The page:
By Maureen Corrigan
Monday, April 12, 2010; C02
By Jesse Kellerman
Putnam. 341 pp. $25.95
Back in the early 1980s, when I was a despondent graduate student in English, I'd sometimes get together for a beer with other despondent graduate students and we'd talk -- a tad too sympathetically -- about the case of Ted Streleski.
To us connoisseurs of literary irony, Streleski's story (and in our immaturity we regarded it solely as a "story," not as a real human tragedy) was part cautionary tale, part academic crime noir. The details have grown only sadder as the years have passed: In 1978, Streleski, a PhD candidate in mathematics at Stanford, came up behind his faculty adviser, Karel de Leeuw, and murdered him with a sledgehammer. Streleski had been a graduate student for 19 years. At his murder trial, he alleged that de Leeuw had ridiculed him in front of colleagues and obstructed his chances of securing financial aid and departmental awards.
The part of this bleak tale that we jejune students relished most was that, after the murder, Streleski took himself out for a meal of pizza and beer -- all he could afford on his graduate student's stipend. He was convicted of second-degree murder and served seven years in prison -- less than half the time he'd served in graduate school.
It's just an educated guess, but I think Jesse Kellerman knows about the Streleski case, too, and certainly appreciates the glum No Exit atmosphere of elite PhD programs that the crime underscores. (One clue: Kellerman thanks a Stanford philosophy professor for his input on the "acknowledgments" page.) The antihero of Kellerman's fourth thriller is Joseph Geist, a stalled doctoral candidate in philosophy. When the novel opens, Joseph has just been booted out of the apartment he shares with his girlfriend in Cambridge and suspended from the roll of philosophy graduate students because his dissertation is deader than Immanuel Kant's sense of humor.
Geist's daunting research topic, by the way, is "free will" -- so it's slyly appropriate that this story is ruled over by fate, undermining Geist's wobbly belief in Nietzsche's assertion that we humans "bear ultimate responsibility for creating ourselves." One of Geist's few cherished possessions is a cast-iron half-head of Nietzsche that he bought in a flea market. By the time this deliciously doom-laden novel ends, Nietzsche's half-headed notions about existential free will will be exposed as hopelessly half-baked.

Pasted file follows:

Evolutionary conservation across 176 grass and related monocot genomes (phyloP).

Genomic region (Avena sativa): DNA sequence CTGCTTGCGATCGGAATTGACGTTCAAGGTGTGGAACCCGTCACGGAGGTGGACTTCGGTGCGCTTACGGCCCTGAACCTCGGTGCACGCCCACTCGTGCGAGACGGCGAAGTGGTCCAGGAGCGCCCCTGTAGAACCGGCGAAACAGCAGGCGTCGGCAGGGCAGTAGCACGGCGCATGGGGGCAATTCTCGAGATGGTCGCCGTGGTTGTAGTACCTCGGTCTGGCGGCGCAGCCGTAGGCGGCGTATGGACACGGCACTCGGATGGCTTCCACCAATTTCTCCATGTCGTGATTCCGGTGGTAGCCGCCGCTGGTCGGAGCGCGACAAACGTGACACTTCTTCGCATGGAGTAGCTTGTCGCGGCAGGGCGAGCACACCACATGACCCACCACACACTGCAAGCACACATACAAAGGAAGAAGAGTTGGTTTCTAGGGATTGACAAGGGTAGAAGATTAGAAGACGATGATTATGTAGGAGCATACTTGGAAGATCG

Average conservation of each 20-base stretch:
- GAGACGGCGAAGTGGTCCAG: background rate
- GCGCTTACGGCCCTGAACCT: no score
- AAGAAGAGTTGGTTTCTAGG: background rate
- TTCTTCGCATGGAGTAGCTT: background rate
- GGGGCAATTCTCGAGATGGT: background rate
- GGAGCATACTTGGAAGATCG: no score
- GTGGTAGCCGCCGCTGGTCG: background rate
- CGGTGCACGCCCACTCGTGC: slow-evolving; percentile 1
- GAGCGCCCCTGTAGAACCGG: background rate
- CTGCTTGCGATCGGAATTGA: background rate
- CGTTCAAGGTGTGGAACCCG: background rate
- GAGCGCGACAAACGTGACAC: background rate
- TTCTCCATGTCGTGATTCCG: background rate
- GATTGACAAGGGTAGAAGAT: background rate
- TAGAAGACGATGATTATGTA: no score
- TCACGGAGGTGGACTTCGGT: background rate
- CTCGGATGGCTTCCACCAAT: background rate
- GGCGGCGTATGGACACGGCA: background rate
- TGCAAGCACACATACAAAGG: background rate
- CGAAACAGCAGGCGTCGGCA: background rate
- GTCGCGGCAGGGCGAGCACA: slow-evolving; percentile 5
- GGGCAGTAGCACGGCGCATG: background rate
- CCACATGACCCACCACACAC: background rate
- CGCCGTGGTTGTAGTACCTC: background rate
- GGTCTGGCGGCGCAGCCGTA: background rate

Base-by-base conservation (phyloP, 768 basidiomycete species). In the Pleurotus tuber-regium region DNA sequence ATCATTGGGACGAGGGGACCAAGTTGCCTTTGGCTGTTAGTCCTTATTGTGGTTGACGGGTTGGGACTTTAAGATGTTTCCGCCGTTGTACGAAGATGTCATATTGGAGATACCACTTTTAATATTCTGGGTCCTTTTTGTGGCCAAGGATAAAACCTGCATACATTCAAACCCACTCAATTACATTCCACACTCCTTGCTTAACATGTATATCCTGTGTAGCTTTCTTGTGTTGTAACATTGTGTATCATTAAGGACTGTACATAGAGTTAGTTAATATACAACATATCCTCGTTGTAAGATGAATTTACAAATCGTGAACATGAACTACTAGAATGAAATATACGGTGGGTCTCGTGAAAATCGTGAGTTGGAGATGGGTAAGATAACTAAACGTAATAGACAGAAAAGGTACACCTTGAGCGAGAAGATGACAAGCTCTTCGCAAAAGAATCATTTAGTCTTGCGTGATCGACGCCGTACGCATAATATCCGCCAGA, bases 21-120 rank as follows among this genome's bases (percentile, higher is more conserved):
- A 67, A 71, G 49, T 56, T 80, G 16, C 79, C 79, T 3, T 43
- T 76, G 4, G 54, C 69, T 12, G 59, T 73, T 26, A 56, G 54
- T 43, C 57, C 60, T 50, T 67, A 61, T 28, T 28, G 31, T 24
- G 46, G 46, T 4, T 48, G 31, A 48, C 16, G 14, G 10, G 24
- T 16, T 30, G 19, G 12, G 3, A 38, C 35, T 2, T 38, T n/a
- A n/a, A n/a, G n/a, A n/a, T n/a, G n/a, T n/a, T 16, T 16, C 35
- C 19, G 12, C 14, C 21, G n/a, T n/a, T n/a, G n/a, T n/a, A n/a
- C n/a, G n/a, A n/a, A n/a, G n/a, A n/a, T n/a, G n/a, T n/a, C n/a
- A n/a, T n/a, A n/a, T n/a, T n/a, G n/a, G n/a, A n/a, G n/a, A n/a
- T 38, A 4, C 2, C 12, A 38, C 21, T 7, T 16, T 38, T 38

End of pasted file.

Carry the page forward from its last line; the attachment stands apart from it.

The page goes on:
The novel's ominous overture is sounded when the jobless Geist, who's been camping out on a friend's couch, spots a curious ad in the Harvard Crimson:
"SERIOUS APPLICANTS ONLY."
Soon, he's wending his way to the isolated home of Alma Spielmann, an elderly woman whose refined Viennese background he finds enormously appealing. Faster than you can say "Sachertorte," he graduates from his afternoon sessions of paid Kultur-chat with Alma to a full-time position as her trusted houseguest. The plan, according to the generous Alma, is that Geist will complete his dissertation under her roof, without the annoying distraction of having to hold down a regular job or socialize with his grad-school friends.
And so, his world shrinks. Together with Alma, he dines, discusses the events of the day and devotes daily quality time to her guilty pleasure: the soap opera "One Life to Live." ("Suspend judgment, Mr. Geist," she dryly advises him on his first viewing.) She becomes the obsessive focus of his life, a psychological situation that portends disaster when her charming leech of a nephew begins turning up at her door. "Why did [Alma] allow herself to be fooled?" the miserable Geist asks himself.
"Endlessly I compared myself to him. I was the book; he was the movie. . . . I was subtle where he was obvious, refined where he was crass, etc., etc., all manner of self-congratulatory sniping that did not improve my mood one whit. Because I could not deny the way Alma looked at him . . . reluctantly I came to the conclusion that I had once again overestimated my own importance, and underestimated people's capacity for self-deception. Sometimes, it seemed, a lady just wanted to go to the movies."
This psychologically charged situation can't end well. The fun of reading Kellerman's novel, however, arises not from the shock of the inevitable (murder, most foul!), but from the clever twists and turns that lead readers up to and away from the climactic moment. And, as evidenced by that snippet of lunacy quoted above, Geist's lively and erudite narration is a pleasure to be misled by. It will spoil nothing to reveal that Geist eventually lives out his dream of teaching philosophy to a captivated gaggle of students. And he never has to worry about tenure! But the celebratory beer and pizza will have to wait.
Corrigan, who is the book critic for the NPR program "Fresh Air," teaches literature at Georgetown University.